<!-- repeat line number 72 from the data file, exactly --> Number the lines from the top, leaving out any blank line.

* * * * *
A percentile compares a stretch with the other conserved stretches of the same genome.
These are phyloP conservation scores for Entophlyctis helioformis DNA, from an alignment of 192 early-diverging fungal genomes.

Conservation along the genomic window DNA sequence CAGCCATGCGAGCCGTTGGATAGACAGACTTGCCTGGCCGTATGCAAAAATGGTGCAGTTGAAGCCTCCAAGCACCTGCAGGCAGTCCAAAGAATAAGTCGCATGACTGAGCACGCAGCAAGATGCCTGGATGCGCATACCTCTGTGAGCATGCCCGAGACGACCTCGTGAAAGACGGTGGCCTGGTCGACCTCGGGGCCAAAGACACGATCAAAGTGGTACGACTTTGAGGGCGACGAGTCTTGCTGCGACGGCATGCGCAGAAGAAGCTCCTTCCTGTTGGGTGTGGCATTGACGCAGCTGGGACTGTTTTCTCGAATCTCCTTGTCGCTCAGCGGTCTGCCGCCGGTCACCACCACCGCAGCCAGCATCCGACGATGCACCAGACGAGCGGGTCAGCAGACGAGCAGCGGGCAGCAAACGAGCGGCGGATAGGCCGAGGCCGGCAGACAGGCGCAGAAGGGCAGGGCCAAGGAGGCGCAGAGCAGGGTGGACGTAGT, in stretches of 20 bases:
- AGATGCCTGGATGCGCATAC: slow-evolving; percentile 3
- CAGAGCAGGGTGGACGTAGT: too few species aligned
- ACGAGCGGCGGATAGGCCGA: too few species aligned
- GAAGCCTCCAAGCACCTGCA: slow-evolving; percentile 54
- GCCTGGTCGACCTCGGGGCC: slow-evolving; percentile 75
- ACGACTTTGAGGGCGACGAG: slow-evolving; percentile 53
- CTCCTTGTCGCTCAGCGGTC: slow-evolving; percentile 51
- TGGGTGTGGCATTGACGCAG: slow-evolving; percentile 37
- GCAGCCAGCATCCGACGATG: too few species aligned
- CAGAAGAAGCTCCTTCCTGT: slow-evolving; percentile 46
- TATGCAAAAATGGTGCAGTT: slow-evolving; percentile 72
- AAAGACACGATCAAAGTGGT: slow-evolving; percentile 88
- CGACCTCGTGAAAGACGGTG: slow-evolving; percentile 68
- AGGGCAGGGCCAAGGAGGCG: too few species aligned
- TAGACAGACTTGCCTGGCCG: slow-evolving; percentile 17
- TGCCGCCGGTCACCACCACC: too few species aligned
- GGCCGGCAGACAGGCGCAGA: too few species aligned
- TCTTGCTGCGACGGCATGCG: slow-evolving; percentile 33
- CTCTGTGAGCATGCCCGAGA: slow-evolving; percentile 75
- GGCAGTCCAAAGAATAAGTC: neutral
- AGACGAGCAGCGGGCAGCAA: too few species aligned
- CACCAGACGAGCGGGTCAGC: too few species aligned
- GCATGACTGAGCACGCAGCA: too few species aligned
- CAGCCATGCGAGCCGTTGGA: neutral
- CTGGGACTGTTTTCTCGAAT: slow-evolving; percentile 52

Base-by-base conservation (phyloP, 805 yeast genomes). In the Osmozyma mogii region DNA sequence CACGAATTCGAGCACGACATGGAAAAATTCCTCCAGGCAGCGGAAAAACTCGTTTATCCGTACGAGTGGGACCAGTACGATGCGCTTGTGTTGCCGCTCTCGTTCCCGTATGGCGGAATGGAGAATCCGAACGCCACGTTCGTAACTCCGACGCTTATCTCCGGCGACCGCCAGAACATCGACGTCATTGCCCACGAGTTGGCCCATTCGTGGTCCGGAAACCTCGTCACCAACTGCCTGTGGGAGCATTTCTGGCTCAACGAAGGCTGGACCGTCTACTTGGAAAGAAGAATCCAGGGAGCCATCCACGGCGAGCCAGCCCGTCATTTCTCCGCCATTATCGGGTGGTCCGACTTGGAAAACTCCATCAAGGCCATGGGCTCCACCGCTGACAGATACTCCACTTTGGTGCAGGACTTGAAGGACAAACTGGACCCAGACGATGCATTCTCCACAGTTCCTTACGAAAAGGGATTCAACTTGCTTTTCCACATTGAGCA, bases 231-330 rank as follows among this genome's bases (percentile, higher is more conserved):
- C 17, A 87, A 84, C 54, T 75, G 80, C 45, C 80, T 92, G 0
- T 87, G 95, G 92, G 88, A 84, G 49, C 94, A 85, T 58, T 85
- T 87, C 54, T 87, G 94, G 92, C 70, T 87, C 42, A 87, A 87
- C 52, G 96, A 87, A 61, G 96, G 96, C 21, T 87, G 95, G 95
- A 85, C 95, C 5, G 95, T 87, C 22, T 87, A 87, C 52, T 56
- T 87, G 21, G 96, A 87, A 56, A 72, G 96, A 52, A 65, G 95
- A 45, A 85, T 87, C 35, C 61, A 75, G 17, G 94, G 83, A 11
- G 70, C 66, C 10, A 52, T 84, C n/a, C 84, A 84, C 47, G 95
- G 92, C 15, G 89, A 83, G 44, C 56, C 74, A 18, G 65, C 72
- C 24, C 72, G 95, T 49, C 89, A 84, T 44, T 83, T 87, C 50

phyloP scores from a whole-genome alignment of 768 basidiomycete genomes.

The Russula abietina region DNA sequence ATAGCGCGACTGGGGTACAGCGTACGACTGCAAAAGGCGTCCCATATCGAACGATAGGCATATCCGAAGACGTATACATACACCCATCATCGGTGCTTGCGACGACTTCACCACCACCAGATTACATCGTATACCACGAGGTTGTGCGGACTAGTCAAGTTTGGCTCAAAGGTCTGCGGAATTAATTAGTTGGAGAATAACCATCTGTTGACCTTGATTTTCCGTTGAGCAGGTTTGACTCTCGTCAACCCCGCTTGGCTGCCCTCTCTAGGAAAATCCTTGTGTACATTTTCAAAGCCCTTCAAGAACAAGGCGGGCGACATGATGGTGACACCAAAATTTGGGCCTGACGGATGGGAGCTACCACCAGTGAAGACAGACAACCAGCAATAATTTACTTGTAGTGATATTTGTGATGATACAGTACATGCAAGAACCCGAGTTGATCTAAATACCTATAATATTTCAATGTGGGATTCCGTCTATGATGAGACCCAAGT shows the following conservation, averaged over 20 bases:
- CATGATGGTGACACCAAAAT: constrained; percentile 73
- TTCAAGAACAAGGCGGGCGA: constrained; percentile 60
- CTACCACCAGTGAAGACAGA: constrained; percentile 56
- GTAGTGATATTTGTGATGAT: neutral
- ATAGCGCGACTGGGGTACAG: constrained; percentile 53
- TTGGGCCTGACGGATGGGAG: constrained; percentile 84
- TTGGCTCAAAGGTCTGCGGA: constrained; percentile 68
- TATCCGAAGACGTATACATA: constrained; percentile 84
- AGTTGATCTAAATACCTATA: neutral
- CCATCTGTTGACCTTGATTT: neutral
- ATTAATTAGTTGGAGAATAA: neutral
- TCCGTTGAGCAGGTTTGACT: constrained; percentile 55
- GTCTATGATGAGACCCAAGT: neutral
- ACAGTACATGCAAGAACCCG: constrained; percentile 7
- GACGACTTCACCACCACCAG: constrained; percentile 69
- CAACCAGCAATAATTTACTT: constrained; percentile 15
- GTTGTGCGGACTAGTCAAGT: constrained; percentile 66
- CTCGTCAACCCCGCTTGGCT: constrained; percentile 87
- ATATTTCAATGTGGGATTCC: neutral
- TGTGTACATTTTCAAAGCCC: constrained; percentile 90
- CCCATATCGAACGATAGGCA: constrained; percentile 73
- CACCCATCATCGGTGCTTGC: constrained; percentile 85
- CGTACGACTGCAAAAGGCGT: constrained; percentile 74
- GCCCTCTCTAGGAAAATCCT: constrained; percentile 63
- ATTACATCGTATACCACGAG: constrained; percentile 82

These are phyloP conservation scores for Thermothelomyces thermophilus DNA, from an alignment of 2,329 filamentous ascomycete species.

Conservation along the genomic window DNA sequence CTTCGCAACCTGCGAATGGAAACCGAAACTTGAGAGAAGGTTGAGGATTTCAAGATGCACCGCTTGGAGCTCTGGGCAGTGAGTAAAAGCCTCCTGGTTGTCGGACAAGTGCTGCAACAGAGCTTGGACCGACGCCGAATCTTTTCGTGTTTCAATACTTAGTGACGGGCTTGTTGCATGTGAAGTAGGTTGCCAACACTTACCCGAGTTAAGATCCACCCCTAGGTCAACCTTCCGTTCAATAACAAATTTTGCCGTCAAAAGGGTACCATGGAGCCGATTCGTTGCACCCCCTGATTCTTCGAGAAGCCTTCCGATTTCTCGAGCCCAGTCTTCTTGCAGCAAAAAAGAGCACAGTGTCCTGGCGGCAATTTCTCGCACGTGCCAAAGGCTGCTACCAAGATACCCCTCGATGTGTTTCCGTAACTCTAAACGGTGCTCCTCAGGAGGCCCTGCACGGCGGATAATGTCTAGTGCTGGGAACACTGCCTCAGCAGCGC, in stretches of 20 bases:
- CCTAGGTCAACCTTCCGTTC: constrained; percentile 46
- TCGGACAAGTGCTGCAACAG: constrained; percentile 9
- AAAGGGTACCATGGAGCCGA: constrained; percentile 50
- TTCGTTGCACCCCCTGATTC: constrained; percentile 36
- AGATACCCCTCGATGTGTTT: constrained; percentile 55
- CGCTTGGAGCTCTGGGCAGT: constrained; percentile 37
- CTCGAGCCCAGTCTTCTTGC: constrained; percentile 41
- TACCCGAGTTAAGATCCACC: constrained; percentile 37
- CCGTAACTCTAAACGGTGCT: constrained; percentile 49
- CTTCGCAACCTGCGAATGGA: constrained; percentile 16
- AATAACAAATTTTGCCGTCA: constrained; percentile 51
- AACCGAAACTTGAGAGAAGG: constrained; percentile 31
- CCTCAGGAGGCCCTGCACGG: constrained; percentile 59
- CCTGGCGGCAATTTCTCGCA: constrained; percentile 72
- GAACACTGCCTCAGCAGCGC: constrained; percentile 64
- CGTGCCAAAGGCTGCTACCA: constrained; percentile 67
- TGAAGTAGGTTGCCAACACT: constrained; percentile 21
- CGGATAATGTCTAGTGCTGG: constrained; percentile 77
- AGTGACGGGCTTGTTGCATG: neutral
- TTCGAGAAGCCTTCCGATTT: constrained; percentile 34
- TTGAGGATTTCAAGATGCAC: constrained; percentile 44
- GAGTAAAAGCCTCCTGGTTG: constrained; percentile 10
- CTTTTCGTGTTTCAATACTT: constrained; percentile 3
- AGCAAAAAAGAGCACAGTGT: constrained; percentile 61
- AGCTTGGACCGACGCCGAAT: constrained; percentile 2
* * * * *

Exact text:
- TTCGTTGCACCCCCTGATTC: constrained; percentile 36